Only the Lord knows why He chose Saul of Tarsus to be His chief apostle to the Gentiles, especially as he was in the midst of persecuting Christians. Nevertheless, in choosing to transform Saul of Tarsus into Paul the apostle, God clearly picked a man whose background would benefit him as he worked to proclaim Christ to the nations. We know, for example, that Paul was born in Tarsus, a city known for its learning, and studied in Jerusalem under Rabbi Gamaliel (Acts 22:3), one of the most significant Jewish teachers of the first century. Doubtless this education provided him with much of the in-depth knowledge of the Old Testament that he demonstrates in his letters as well as training in the interpretation of Scripture. It also helped him develop his Greek, which would come in handy when it came time to write his epistles.
Including his trip to Rome, the book of Acts describes four different missionary journeys Paul took to preach the gospel and plant churches after his conversion to Christ (13–14; 15:36–18:22; 18:23–26:32; 27–28). As we will see when we study 1 and 2 Timothy and Titus, the apostle probably went on one or more additional trips, though Acts does not cover that part of his life. In any case, it is the first journey that concerns us as we begin to study Galatians. During this trip, Paul visited Pisidian-Antioch, Iconium, and Lystra, all cities in the Roman province of Galatia, located in what is modern-day Turkey. Many disciples were made on this journey and elders were appointed, laying the foundation of “the churches of Galatia” to whom Paul would write his letter (Gal. 1:2).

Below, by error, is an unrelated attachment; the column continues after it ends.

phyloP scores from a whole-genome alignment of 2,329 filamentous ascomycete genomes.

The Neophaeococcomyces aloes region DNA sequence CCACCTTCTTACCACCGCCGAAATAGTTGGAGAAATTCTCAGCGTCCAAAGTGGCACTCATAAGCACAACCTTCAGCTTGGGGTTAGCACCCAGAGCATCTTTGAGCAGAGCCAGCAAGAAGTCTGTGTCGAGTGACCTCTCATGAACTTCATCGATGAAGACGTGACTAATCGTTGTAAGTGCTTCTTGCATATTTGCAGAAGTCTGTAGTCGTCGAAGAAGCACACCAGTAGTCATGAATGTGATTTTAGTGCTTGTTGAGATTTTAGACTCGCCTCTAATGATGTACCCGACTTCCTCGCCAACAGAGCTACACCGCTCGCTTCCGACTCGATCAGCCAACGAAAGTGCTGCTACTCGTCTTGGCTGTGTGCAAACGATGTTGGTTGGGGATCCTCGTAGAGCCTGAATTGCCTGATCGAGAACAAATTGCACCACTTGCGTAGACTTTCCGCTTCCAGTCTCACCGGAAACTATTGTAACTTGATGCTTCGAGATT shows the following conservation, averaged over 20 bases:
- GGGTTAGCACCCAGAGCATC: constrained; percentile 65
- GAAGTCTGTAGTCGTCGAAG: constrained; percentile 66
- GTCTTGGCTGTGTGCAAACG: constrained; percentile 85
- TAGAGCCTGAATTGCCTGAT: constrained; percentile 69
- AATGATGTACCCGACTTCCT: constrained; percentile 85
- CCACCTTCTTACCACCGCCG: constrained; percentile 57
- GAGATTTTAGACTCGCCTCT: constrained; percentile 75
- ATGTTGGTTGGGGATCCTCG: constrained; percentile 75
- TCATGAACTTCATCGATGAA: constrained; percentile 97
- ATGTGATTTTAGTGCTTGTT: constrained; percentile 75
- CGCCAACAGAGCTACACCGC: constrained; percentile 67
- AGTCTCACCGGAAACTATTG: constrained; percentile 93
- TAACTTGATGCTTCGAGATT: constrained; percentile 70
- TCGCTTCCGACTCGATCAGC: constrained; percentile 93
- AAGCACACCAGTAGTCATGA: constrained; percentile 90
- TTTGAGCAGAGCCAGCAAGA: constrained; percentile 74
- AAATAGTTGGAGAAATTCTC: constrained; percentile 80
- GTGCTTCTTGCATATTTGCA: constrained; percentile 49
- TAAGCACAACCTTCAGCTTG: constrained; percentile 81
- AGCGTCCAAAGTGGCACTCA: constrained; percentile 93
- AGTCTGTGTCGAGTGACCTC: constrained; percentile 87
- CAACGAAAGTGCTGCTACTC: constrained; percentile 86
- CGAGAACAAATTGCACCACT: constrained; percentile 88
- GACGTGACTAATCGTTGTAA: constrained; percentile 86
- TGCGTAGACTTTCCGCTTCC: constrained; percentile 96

There is a lot of debate as to whether Paul wrote Galatians to the northern part of the province or the southern. We believe he wrote to the southern Galatians early in his career, although the interpretation of the epistle is not affected if he addressed believers in the north. If we are correct, Galatians is the very first letter we have from the pen of the apostle, written about AD 48.
Luke tells us there was much rejoicing as the Gentiles came to faith in these territories (Acts 13:48). The circumstances, however, that prompted Paul to write to the Galatians were not happy ones, as we will see in due time.
Take a moment to read through the entire book of Galatians. As you read this letter, consider some of the themes that Paul returns to again and again. Note that this letter profoundly impacted Martin Luther and his rediscovery of justifying grace during the Protestant Reformation. Pray that your own life might be renewed through a new appreciation of the Father’s grace to you.